Delta outbreak: Northland residents moving between highs and lows in alert level 2

By Sam Olley for RNZ

Car parks are full, shops have queues, and social lives have been resurrected in Te Tai Tokerau, but lurching in and out of lockdown has taken its toll.

Sewing shop Bernina Northland made 30 sales in its first hour back open Wednesday morning.

Co-owner Tim Robinson was at the till, helping keen sewers, knitters and crafters restock their supplies of patterns, wool, fabrics, thread and elastic.

"I'm on top of the world at the moment," he said.

"I mean I always laugh in retail because I can never forecast the next hour, let alone the next month or the next year, so to me, every day that's a busy day is a great day."

He hoped the snap lockdown would be Te Tai Tokerau's last, but just three-quarters of people in the region have had the Pfizer COVID-19 vaccine, so the threat remained.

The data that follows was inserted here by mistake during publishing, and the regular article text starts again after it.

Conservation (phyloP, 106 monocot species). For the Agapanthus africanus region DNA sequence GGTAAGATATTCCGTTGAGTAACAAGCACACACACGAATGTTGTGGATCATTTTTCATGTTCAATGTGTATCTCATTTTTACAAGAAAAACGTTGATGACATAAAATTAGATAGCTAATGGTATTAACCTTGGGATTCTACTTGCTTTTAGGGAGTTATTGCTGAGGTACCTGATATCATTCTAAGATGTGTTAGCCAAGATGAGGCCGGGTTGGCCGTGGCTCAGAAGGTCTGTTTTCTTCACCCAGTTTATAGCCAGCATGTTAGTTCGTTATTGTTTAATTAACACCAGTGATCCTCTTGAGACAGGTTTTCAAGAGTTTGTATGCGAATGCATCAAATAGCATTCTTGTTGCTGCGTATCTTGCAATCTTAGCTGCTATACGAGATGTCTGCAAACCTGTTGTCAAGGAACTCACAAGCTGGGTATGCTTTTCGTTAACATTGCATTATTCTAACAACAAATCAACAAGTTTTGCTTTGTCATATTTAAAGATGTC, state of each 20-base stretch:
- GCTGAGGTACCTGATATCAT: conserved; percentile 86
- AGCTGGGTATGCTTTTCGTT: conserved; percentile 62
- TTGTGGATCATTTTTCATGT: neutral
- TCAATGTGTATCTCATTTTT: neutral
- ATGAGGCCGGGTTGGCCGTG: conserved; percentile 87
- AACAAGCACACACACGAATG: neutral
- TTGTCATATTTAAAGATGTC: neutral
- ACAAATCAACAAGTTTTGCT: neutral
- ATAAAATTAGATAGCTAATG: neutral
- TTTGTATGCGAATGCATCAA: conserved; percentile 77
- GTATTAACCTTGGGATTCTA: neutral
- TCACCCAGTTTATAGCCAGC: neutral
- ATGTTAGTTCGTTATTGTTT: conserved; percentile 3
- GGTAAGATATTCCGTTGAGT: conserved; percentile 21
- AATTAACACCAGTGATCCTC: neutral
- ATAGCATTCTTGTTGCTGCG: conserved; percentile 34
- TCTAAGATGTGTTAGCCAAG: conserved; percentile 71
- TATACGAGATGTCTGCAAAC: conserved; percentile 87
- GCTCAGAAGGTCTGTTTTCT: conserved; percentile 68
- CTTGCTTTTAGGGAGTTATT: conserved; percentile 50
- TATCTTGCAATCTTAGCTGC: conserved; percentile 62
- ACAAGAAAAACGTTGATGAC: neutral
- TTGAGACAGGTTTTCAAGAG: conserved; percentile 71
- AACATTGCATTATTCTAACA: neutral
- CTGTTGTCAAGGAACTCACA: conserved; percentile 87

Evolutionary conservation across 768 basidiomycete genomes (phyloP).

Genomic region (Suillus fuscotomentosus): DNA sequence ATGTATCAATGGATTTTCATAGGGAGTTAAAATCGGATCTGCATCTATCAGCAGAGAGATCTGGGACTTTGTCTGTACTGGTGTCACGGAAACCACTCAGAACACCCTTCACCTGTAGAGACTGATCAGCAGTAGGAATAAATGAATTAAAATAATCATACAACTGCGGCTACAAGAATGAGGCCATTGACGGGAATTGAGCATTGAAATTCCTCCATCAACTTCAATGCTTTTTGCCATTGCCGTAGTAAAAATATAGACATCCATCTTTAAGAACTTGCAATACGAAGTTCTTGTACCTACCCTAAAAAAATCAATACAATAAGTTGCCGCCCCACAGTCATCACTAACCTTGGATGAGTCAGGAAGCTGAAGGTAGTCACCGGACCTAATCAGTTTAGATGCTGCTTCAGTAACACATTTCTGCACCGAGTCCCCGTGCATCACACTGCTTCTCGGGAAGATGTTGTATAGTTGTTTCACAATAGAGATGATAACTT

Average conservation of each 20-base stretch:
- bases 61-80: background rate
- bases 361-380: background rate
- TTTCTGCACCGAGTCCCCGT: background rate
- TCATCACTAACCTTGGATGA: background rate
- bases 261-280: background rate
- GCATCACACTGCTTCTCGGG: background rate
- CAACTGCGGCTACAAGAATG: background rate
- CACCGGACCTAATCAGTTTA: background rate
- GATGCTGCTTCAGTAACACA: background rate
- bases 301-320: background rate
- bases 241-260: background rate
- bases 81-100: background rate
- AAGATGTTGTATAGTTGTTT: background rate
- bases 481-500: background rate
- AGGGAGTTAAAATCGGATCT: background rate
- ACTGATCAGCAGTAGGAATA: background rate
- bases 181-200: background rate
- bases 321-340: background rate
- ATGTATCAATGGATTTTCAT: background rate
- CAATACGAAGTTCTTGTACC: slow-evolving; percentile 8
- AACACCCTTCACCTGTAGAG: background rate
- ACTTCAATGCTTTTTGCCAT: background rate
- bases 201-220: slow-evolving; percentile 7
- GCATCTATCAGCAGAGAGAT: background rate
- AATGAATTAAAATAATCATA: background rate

"We take each day as it comes, we'll just have to grit our teeth and nut our way through it."

Northland Chamber of Commerce chief executive Steve Smith said most employers lost sleep when yet another lockdown struck.

"People in the north are very stoic - don't show too much emotion - but I think their emotional glass if you like, the emotional limits have been reached for many people, and they're starting to feel the strain and the frustrations of what this has done to us as a community.

"With respect to their business, they've got a lot to worry about."

And he said the budgets of accommodation, hospitality, retail and tourism ventures relied on welcoming Aucklanders this summer.

"If they can't, that would pose, financially, some severe punishment on them."

Turkuaz Cafe manager Ayesha Perera Merennage said the kitchen had been quiet when customers were restricted to takeaways over lockdown, but it was a relief to open doors again.

"We never know how we are gonna change the levels, it's so hard for the business people, so I think we will be okay. After a few months, everything will be fine."

Meanwhile, the woman who prompted Te Tai Tokerau's sudden lockdown is nearing two weeks in a COVID-19 quarantine facility in Auckland, where she was transferred on the night of 7 October.

It has not been revealed if she and her travelling companion would be charged or taken into custody upon release.